USSG § 2B1.1, cmt. (backg'd). district court correctly determined that Wilson
should be responsible for all funds she "put at risk."
States v. Johnson, 993 F.2d 1358, 1359 (8th Cir. 1993); United States v. Brach, 942 F.2d 141, 143 (2d Cir. 1991). However,
contrary to the district court's conclusions, the funds transferred
The district court sentenced Wilson at the low end of the guideline range. Had the court adopted Wilson's argument regarding the loss amount, the guideline range would have been four to ten months imprisonment. - 3 -
from one account to another were never "at risk."
There is no
evidence that any of Wilson's deposits gave a customer access to more money than had been in their accounts originally. if every customer who had benefitted from Thus, even deposits
withdrew all the funds in their accounts, BB&T would still have only suffered a loss of $22,360.59.2 Because Wilson never removed
more than $22,360.59 from BB&T and because she never intended to remove more than that amount,3 the district court erred in
determining that she placed over $40,000 "at risk."
993 F.2d at 1359 (holding that "misapplied funds" which were never removed from the credit union were never "at risk" and should have been excluded from loss calculation).4
Wilson essentially removed $22,360.59 from CD accounts for her own use. She then moved $18,200 from other accounts into the pilfered accounts. Thus, the only loss to BB&T was $22,360.59. The remaining withdrawals and deposits merely changed the accounts from which this money was missing, not the amount missing. The Government argues that, even if Wilson did not remove $40,560.39 from BB&T, she intended to do so. There is no evidence to support this conclusion. The PSR states that, after fraudulently obtaining funds that she used for personal expenses, Wilson "realized she had to `fix' the situation and began making other fraudulent withdrawals from other customer accounts to replace that which she had taken." In addition, she voluntarily left her employment with BB&T prior to her crimes being discovered, so there was no intent to inflict any future harm. The Government presented no evidence at the sentencing hearing to contradict these conclusions. The Government argues that Johnson is no longer good law in light of United States v. Hulshof, 23 F.3d 1470 (8th Cir. 1994). However, in Hulshof, the funds that were misapplied were actually put at risk. The defendant "improperly indebted the line of credit of a bank customer . . . and improperly credited that amount to the - 4 4 3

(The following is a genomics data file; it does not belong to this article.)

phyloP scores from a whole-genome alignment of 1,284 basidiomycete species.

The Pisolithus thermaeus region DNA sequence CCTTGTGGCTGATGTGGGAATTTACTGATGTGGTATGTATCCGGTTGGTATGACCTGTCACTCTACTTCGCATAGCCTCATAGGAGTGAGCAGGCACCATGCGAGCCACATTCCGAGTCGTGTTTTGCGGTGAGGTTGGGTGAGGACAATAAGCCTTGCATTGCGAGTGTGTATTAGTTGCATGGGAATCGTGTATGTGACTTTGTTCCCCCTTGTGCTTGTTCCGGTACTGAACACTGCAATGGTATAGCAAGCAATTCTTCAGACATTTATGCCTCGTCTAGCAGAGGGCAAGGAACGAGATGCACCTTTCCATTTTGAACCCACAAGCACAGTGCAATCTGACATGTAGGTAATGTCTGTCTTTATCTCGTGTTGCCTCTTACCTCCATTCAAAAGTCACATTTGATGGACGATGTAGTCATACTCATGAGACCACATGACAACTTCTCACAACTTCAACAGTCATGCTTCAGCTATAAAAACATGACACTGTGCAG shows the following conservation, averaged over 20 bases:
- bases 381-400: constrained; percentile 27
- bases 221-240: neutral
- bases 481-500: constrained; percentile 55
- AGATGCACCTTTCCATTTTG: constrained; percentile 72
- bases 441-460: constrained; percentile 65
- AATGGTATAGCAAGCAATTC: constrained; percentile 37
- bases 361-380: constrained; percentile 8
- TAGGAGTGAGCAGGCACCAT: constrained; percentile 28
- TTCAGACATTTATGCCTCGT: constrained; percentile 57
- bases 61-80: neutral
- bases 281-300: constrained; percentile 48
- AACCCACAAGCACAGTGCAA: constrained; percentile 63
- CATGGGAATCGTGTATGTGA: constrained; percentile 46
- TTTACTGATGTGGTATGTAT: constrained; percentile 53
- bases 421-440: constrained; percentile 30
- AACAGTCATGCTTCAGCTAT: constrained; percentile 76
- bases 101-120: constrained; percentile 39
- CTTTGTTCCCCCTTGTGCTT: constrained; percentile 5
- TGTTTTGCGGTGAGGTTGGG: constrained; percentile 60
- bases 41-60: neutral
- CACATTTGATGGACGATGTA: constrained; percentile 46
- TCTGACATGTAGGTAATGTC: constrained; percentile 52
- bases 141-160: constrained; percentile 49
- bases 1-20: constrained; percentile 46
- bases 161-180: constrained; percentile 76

Accordingly, we vacate Wilson's sentence and remand for further proceedings consistent with this opinion. We decline to
address her second argument concerning the reasonableness of her sentence at this time. facts and legal before We dispense with oral argument because the are and adequately argument presented not in aid the the
contentions the court
VACATED AND REMANDED
loan accounts of two other bank customers." Although the bank suffered no actual loss in the end, that was only "because of the recovery of the farm economy in 1998, which enabled the defendant to reverse the entries which he had previously made." Id. at 1471-73. - 5 -